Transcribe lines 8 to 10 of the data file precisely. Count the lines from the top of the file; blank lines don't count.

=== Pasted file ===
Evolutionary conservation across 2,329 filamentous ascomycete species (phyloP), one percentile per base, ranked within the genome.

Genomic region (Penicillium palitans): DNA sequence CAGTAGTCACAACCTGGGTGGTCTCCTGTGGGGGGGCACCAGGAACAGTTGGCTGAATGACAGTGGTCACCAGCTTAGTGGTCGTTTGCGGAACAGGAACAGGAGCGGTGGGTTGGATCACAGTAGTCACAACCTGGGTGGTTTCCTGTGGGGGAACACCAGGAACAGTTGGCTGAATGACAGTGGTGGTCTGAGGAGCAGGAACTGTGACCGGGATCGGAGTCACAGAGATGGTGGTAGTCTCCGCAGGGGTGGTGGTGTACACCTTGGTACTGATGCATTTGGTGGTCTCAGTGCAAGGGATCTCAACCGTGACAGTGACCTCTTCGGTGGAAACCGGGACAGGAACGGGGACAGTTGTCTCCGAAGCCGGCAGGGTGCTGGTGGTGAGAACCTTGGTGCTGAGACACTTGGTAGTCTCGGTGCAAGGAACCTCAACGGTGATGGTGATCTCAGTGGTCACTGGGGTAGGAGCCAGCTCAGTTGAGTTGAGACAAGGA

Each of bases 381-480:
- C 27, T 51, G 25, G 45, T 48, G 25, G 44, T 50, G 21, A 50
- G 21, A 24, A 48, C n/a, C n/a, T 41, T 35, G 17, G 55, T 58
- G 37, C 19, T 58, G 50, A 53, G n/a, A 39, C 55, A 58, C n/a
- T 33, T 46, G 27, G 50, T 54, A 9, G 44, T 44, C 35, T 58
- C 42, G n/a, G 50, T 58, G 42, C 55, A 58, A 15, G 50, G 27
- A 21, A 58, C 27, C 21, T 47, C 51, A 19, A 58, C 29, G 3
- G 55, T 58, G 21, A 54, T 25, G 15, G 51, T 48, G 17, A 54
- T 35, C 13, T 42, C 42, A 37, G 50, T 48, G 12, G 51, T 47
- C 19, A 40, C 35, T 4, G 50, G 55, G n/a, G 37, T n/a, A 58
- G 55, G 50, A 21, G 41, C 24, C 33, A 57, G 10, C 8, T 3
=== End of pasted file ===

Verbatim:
- C 42, G n/a, G 50, T 58, G 42, C 55, A 58, A 15, G 50, G 27
- A 21, A 58, C 27, C 21, T 47, C 51, A 19, A 58, C 29, G 3
- G 55, T 58, G 21, A 54, T 25, G 15, G 51, T 48, G 17, A 54